Updated: April 2, 2021 - By: - Categories: Reef aquarium

You are most probably reading this article because you have spotted a big tank full of something by the name of “live rock” in your local aquarium store and wondered what it is. Far from being a pet rock, it is the fundamental basis of any marine system.

What is live rock?


Live rock is not the actual “rock” that is alive and is unlikely to wander out of your marine system. The rock itself is made from the calcium carbonate skeletons of long-dead corals or other calcareous organisms. It’s the many different micro and macroscopic marine life that lives on and inside of it that makes it “live”.

The top hitchhikers on live rock include anemones, sponges, corals, tunicates, worms, shrimp, crabs, snails,  macroalgae, coralline algae, and countless beneficial bacteria.

The majority of live rock sold has been collected from either the Caribbean or Indo-Pacific areas. Unlike in the freshwater trade, most of what you buy in the marine trade is likely to have been harvested from the sea and live rock is no exception. It can be seeded using coralline rocks although this isn’t the norm.

Uncured live rock

Caribsea Life Rock sold on AmazonCaribsea Life Rock sold on Amazon #ad

Shipping live rock involves air freight services. To keep the cost down, it is not shipped submerged in its native water but shipped dry with some moist newspaper on top to keep it damp. Because of this, some of the creatures living in and on it won’t survive upon coming. This uncured rock needs to be cured before added to an established tank.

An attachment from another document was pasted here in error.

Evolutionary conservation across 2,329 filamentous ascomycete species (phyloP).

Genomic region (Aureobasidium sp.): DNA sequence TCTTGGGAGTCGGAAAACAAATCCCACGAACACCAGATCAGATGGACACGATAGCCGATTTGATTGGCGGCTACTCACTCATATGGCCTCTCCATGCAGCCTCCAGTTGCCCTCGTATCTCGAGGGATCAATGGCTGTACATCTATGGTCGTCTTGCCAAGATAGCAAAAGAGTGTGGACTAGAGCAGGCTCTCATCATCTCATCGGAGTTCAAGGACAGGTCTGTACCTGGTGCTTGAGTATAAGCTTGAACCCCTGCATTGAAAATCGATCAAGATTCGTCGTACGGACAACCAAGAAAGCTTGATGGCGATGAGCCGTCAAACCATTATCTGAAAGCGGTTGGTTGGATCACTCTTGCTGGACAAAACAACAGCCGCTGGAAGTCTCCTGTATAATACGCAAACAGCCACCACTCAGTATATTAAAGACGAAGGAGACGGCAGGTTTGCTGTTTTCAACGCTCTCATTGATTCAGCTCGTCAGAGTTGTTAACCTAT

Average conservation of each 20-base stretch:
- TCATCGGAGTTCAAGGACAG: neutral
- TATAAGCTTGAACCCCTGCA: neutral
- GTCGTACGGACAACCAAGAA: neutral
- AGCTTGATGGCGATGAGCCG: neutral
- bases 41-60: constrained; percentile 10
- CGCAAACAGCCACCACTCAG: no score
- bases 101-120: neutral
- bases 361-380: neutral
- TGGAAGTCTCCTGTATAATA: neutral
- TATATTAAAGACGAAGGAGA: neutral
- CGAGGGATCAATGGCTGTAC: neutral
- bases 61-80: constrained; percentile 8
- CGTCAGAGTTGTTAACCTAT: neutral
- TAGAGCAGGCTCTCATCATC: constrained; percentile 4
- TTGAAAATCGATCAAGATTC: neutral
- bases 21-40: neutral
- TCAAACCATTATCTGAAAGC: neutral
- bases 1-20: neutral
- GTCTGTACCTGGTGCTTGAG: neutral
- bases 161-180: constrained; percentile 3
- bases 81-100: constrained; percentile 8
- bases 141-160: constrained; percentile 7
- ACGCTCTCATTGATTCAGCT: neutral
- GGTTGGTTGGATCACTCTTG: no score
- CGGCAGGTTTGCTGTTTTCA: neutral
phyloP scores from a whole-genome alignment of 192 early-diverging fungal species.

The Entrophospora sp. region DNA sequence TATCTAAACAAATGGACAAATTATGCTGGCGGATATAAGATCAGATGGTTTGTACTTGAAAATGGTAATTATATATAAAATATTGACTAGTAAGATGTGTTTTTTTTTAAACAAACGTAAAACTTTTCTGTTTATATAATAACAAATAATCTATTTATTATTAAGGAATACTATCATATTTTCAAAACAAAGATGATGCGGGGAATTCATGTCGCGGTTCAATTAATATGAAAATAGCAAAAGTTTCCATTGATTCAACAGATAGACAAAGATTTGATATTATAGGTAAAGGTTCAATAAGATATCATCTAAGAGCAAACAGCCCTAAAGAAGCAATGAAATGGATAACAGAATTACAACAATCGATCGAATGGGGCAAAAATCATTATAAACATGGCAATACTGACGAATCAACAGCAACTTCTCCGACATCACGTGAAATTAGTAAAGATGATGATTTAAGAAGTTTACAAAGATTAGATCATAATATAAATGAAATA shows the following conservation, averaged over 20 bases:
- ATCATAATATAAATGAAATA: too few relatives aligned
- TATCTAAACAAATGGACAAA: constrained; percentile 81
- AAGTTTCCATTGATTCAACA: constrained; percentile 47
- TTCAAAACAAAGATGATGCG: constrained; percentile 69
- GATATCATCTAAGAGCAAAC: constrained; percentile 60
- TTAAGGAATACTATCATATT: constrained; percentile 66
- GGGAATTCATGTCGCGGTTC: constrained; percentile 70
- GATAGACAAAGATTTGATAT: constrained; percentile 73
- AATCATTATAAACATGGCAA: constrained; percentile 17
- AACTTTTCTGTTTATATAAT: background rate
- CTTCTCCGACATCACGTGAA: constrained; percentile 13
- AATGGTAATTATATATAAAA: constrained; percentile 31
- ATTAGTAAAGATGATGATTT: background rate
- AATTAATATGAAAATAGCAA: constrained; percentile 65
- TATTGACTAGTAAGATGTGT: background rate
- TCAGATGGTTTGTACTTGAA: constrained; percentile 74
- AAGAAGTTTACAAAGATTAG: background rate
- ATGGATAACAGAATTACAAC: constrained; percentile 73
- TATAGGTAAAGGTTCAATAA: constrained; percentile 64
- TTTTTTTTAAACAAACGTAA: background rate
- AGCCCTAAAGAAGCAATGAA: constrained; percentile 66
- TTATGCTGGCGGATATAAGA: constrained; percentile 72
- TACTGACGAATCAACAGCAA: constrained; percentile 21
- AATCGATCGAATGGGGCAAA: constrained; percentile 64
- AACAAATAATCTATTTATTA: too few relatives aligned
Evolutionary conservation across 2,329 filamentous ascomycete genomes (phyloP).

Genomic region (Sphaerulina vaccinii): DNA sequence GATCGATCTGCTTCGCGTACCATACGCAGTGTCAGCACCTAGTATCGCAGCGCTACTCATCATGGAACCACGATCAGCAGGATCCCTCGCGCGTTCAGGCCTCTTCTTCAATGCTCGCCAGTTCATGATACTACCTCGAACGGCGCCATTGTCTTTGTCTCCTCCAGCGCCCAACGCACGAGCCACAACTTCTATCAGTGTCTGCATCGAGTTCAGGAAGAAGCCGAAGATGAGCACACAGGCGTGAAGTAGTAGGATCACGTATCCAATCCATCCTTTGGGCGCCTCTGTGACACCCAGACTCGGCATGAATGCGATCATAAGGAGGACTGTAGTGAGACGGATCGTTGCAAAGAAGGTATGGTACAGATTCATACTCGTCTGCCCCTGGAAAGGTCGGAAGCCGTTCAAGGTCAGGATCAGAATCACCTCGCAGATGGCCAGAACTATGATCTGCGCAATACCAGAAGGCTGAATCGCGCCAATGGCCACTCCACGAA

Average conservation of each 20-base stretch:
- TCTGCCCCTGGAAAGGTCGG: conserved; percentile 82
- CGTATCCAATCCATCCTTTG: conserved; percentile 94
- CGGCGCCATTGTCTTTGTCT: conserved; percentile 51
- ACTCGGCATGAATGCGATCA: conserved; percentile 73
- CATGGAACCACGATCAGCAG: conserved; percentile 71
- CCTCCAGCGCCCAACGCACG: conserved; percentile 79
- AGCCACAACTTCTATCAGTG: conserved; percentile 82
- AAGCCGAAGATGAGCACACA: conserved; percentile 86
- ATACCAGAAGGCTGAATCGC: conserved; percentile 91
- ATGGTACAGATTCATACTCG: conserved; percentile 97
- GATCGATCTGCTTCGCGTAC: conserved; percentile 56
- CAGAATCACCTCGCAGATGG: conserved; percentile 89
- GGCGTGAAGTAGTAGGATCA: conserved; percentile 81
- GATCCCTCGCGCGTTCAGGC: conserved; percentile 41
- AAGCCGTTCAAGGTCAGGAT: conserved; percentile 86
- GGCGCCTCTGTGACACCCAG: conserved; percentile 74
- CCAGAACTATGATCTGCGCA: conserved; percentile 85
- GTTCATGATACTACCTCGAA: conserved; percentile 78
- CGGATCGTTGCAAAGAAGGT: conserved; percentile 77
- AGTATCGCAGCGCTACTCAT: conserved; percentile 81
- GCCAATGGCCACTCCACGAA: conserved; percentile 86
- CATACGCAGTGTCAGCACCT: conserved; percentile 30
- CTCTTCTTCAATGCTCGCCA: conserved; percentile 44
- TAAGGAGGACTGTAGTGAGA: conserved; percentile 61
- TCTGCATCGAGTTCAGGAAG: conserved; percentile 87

Uncured live rock is often used for starting and cycling a new tank setup.

Cured live rock

You can purchase cured live rock direct from your local fish store where it has been in their system for some time. It could also be the rock you take from another long-established tank. It is stable to use in an established tank with minimal concerns.

Mail order rock is also sold as cured but be careful; you would have to be very confident in their packing and shipping claims. Remember even rock that is sold as fully cured will have some die-off. If you are unsure of its quality or it smells, take the time to cure it in a separate system.

Base rock

Caribsea Base Rock sold on AmazonCaribsea Base Rock sold on Amazon #ad

Base rock isn’t live rock but it is still made from aragonite. The difference between base rock and live rock is that base rock isn’t populated with living organisms. It is however still very useful in a marine tank often used to aquascape the reef. In time, the base rock will be colonized by life and can play host to corals and algae itself.

Base rock is cheaper than live rock.

Why put live rock in saltwater aquariums?


Live rock provides visual landscaping, a refuge for tank inhabitants, and contributes to your aquarium’s filtration system. In addition to this, live rock helps to keep the pH stable by releasing calcium carbonate.

Live rock is perfect for harboring bacteria required for effective biological filtration. The ability of live rock to host bacteria necessary for the nitrogen cycle is akin to that of sponge filter media; some believe that it’s superior to filter sponges.

It’s the perfect natural building block for any reef. It is perfect for attaching corals or forming hiding places for marine fish and critters. You need enough live rock to create an appealing aquascape, around 1.5-2 lbs per gallon of your tank water is sufficient.

Why does live rock have to be cured?

Given that live rock is harvested it’s only to be expected that some of the beneficial organisms living in and on the rock will die off during the harvesting and transportation phase. As you are probably aware, adding dead and decaying material to any aquarium, be it freshwater or marine, will have a detrimental effect on water quality.

For this reason, live rock has to be cured, either by using it to cycle the aquarium or by leaving it in a separate tank until the dead organisms have decayed and are no longer a threat to water quality should the rock be placed in your main aquarium.